Skip to main content

Extra Sensory – Brian Clegg ***

As a subject, extra sensory perception, ESP, psi or whatever you want to call it hovers on the frivolous edges of science. And yet there certainly is something for science to investigate, whether it is an actual physical phenomena or the oddities of the human mind that make it susceptible to believing in such possibilities.
The editor of this site, Brian Clegg, has decided to take the scalpel of science to areas of the paranormal where an attempt has been made to make a controlled and scientific assessment, limiting himself to those areas that could have a scientific explanation, as opposed to those that rely on the supernatural. So we are talking about the likes of telepathy, telekinesis, clairvoyance and remote viewing.
I had always got the impression that the first to take a really scientific approach was Rhine in the 1930s – in reality it seems that athough these early investigators employed the trappings of science, a lot of the tools, particularly the controls and the maths were applied rather carelessly. What’s more this seems a common theme in much of the subsequent scientific exploration of mental powers.
All the way through, Clegg makes the book very approachable, using an introductory story to get into each chapter, looking at possible scientific explanations and exploring the attempts of academia to get to grips with everything from Uri Geller to bizarre experiments straight out of a David Cronenberg movie with half-ping pong balls taped over the subjects’ eyes. He opens up all the means of deception, whether accidental from misunderstanding statistics to explaining the tricks used by magicians and mentalists to give the appearance of having psi abilities.
The only reason I don’t give the book more stars is that there really isn’t a huge amount of science in it – which is hardly Clegg’s fault, it is just the nature of the subject. Inevitably his attempts to provide possible scientific explanations for the likes of telepathy are a little speculative, but overall this is a refreshing attempt that unusually for this subject treads the tightrope of proper scientific enquiry. It is neither the total denial of the ultra-skeptic who will not even consider any evidence (Clegg quotes Richard Dawkins saying ‘I am not interested in evidence’) and the feeble acceptance of any old rubbish made by those who never question whatever they are told by psychics. Good stuff.
Hardback:  
Kindle:  
Review by Peter Spitz
Please note, this title is written by the editor of the Popular Science website. Our review is still an honest opinion – and we could hardly omit the book – but do want to make the connection clear.

Comments

Popular posts from this blog

De/Cipher - Mark Frary ****

I was a little doubtful when I first saw this book. Although it has the intriguing tagline 'The greatest codes ever invented and how to crack them' the combination of a small format hardback and gratuitous illustrations made me suspect it would be a lightweight, minimal content, Janet and John approach to codes and ciphers. Thankfully, in reality Mark Frary manages to pack a remarkable amount of content into De/Cipher's slim form.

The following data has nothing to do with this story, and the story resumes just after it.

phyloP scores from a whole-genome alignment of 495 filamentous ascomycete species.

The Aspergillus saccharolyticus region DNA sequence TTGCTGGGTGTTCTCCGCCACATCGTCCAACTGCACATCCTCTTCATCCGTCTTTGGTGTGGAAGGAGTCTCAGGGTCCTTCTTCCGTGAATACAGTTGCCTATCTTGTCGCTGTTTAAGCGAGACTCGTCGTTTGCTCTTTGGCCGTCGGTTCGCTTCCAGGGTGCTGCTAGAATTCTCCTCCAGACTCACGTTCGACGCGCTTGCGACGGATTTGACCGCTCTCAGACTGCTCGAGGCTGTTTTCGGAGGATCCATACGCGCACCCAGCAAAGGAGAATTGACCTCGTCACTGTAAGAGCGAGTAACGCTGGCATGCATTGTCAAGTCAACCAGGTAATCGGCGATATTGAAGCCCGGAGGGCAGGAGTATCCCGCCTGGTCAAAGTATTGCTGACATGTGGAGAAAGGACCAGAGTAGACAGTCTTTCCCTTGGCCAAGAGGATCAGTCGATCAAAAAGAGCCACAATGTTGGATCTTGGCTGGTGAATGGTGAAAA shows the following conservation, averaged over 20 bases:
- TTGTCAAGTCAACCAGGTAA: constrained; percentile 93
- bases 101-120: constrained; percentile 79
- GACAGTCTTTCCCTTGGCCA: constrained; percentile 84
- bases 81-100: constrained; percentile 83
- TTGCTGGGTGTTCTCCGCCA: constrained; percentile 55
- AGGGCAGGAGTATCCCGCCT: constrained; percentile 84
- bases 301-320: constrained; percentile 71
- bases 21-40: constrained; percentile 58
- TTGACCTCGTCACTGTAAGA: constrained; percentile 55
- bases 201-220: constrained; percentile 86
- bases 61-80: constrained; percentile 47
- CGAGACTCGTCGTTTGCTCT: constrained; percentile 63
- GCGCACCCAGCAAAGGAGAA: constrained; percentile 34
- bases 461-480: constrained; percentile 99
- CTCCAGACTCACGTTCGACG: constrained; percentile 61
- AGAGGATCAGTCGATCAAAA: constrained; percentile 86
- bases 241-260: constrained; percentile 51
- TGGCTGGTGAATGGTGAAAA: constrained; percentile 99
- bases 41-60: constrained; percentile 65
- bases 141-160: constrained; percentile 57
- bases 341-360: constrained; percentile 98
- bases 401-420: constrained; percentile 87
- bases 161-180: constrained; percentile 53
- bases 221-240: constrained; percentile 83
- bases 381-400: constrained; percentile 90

Not only do we get some history on and instructions to use a whole range of ciphers, there are engaging little articles on historical codebreakers and useful guidance on techniques to break the simpler ciphers. The broadly historical structure takes the reader through basic alphabetic manipulation, keys, electronic cryptography, one time pads and so on, all the way up to modern public key encryption and a short section on quantum cryptography. 

We even get articles on some of the best known unsolved ciphers, such as the Dorabella and the Voynich ma…

Paul McAuley - Four Way Interview

Paul McAuley won the Philip K. Dick Award for his first novel and has gone on to win the Arthur C. Clarke, British Fantasy, Sidewise and John W. Campbell Awards. He gave up his position as a research biologist to write full-time. He lives in London. His latest novel is Austral.


Why science fiction?

For one thing, I fell in love with science fiction at an early age, and haven’t yet fallen out of love with it (although I have flirted with other genres). For another, we’re living in an increasingly science-fictional present. Every day brings headlines that could have been ripped from a science-fiction story. Giant robot battle: Who knew a duel between chainsaw-armed mech suits could be so boring? for instance. Or, Roy Orbison hologram to embark on UK tour in 2018. And looming above all this, like Hokusai’s famous wave, are the ongoing changes caused by global warming and climate change, which is just one consequence of human activity having become the dominant force of change on the planet…

Karl Drinkwater - Four Way Interview

Karl Drinkwater is originally from Manchester, but has lived in Wales half his life. He is a full-time author, edits fiction for other writers and was a professional librarian for over twenty-five years. He has degrees in English, Classics and Information Science. When he isn't writing, he loves exercise, guitars, computer and board games, the natural environment, animals, social justice, cake and zombies - not necessarily in that order. His latest novel is Lost Solace.

Why science fiction?

My favourite books have always been any form of speculative fiction. As a child I began with ghost stories, which were the first books to make me completely forget I was reading. By my teenage years I was obsessed with fantasy, science fiction, and horror. Although I read literary and contemporary books, non-fiction, historical works, classics and so on, it is speculative fiction that I return to when I want escape and wonder. When I read reviews of my last book, the fast-paced novella Harvest Fe…